Archive for March, 2012

Hong Kong Tailor

And what would a trip to HK be without a visit to the HK tailor? I’ve been looking forward to this for months, and the chance was almost spoiled by a very long work day, but I did break away, two colleagues in tow (one as a guide, one as a style consultant), to go shopping.  We found a shop that looked good – not too shoddy, not too posh – and I was ready with my questions:
“How long to make a suit?”
“Three days, with one visit for fitting.”
“Order on Monday night, ready by Thursday night?”
“Let’s start looking at fabrics.”
“Medium weight, traditional?”
“I’m thinking dark grey. Maybe something with just a little flair, like a little red windowpane stripe?”
“Have. See? Very faint stripe.”
“Excellent!  Beautiful!  How much?”
“$4000, one pair of pants.  Extra pair of pants, $1100 more.”
“One pair will be fine.  Let’s measure.”
“For the lining … something colorful?”
“I think I’d like a medium maroon to bring out the stripe.”
This is definitely something I cannot get off the rack.

As I was getting measured, I realized that I had taken the first price I was offered.  Big mistake. I should have been shocked by the price, reluctant to continue, and waited for the price to drop about 10%.  But, it had been about what I was prepared to pay and I hadn’t mentally prepared for the bargaining. As I stood for the tailor to wrap his measuring tape around various parts of me, I thought about it and decided to ask for a tie to be included.  It wouldn’t lower the price, but it would increase the value anyway. That seemed like such a good idea that I changed my mind and asked for a shirt instead.  In Singapore, a tailor-made shirt goes for about $90, so I prepared for some bargaining.

“Ok.  What kind? White? Blue? Stripes?”
Not even a hint of objection from the salesman. The shirt was my 10% concession.
“Cotton, French cuffs. Maybe a nice pink to bring out the stripe,” and call me Beau Brummel.

And at $4000, with $500 shirts, call me Rockefeller? No, it’s all Hong Kong money, making the shirt about $80 Sing and the suit about $600, or US $65 and $500 – pretty reasonable for made to measure and definitely no more than off the ready-made shelves in Singapore.

A day later
The fitting suit is ready.  It’s a very rough cut jacket and pair of pants that are approximately the right size.  The legs and sleeves have been basted to what they think might be the right length.  Other bits of it get pinned and marked with chalk.  The basting gets ripped out and re-pinned the get the lengths right.  The jacket only has one sleeve.  This is a chance to make all the final decisions about style and fit. Ditto for the shirt.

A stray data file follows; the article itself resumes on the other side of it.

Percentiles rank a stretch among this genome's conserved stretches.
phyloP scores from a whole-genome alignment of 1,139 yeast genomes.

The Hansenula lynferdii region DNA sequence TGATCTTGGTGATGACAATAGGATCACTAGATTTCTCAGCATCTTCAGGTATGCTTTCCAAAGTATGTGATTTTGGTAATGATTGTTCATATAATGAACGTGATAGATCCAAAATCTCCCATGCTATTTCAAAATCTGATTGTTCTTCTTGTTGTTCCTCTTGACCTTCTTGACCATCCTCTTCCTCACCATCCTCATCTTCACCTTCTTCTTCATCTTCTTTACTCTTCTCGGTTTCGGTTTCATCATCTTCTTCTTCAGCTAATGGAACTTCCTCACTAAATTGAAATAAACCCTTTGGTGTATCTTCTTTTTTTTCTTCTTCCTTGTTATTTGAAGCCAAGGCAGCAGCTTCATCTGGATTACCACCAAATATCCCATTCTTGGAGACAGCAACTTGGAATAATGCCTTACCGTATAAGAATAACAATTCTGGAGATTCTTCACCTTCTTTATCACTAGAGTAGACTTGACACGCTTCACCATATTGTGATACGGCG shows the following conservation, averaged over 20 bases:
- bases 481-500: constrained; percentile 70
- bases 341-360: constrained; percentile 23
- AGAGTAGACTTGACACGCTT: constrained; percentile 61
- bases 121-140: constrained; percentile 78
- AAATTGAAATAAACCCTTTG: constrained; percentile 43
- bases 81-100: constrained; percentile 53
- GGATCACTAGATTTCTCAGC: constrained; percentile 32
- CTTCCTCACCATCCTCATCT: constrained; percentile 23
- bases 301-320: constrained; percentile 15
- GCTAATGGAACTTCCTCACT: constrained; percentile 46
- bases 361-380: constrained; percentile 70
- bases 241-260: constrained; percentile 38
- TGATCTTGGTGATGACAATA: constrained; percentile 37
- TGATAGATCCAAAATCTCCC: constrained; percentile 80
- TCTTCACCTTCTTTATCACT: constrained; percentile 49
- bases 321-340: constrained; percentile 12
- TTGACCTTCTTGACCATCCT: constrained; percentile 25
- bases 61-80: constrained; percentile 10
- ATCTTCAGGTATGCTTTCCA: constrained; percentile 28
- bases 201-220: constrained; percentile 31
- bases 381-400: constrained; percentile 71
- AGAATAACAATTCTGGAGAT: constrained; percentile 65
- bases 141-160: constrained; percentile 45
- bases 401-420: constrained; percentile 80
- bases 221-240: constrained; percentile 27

In Singapore, when I got a couple of shirts, they were made to the measurements without a fitting, because I had no time to go in.  When they were delivered, they fit beautifully – none of that off-the-rack business where the sleeves are either a little too long or a little too short because they don’t have odd numbered sleeve lengths.  I’m looking forward to the HK shirt that was carefully fitted.

Fifteen minutes for the fitting, then off we ran to a client meeting.

Three days later
After a long day, I drafted my guide one more time (I still don’t think I could find this place on my own) and off we went to collect the clothes. As promised, they were ready, excellent fit, and didn’t I look dashing in my new pink shirt and snazzy suit with the red stripe and maroon lining!

And now I have a problem.  The clothes are beautiful.  They have my measurements.  The price is not outrageous.  I can order another from anywhere in the world just by sending email.  I’m getting seriously spoiled by wearing clothes that fit so well.  And it’s really going to be hard to justify a closet full of these clothes when I start spending all my time on the golf course.


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This is the week of rugby Sevens, and who knows what that means? All I know is that the Sevens seems to be a very big deal that involves booking all available hotel space.  As a result, the posh hotels have raised their rates well beyond the corporate limits, and the travel agent got our rooms at the Marriott Courtyard in the old part of Hong Kong.  Sounds charming, but in fact, the buildings are from the 50s and 60s and are generally quite run down.

On the taxi ride to the hotel, the urban landscape got more and more industrial as we got closer to the hotel.  I began to see policemen on the corners.  Police presence = good.  Need for police presence = not so good. Then, I saw knots of policemen, and a little later small crowds of policemen. Obviously, something was going on, and it seemed likely to be a protest that the police were very serious about managing. Even though the police had a relatively calm demeanor, I hoped that the streets were not blocked and that whatever it was had nothing to do with relations with America.  Slumping down in my seat, I held my breath and hoped that the taxi driver would continue careening down the road at breakneck speed.  (Hong Kong taxis are an excellent lesson about why you should buckle up, even in the back seat.)  Finally, we passed the protest crowd and the guy with the bullhorn and the shouted slogans.  Police numbers were easily the same as protesters, if not more.  I couldn’t tell what it was all about since my Cantonese is non-existent, but I was grateful to feel the acceleration as the taxi dived between a truck and a bus to gain an extra little bit of ground. [Later: It turned out to be a protest over the new government officials who were appointed rather than elected. Similar protests took place in different parts of the city, and one was cleared with pepper spray.  Ours was noisy but, by comparison, quite peaceful.]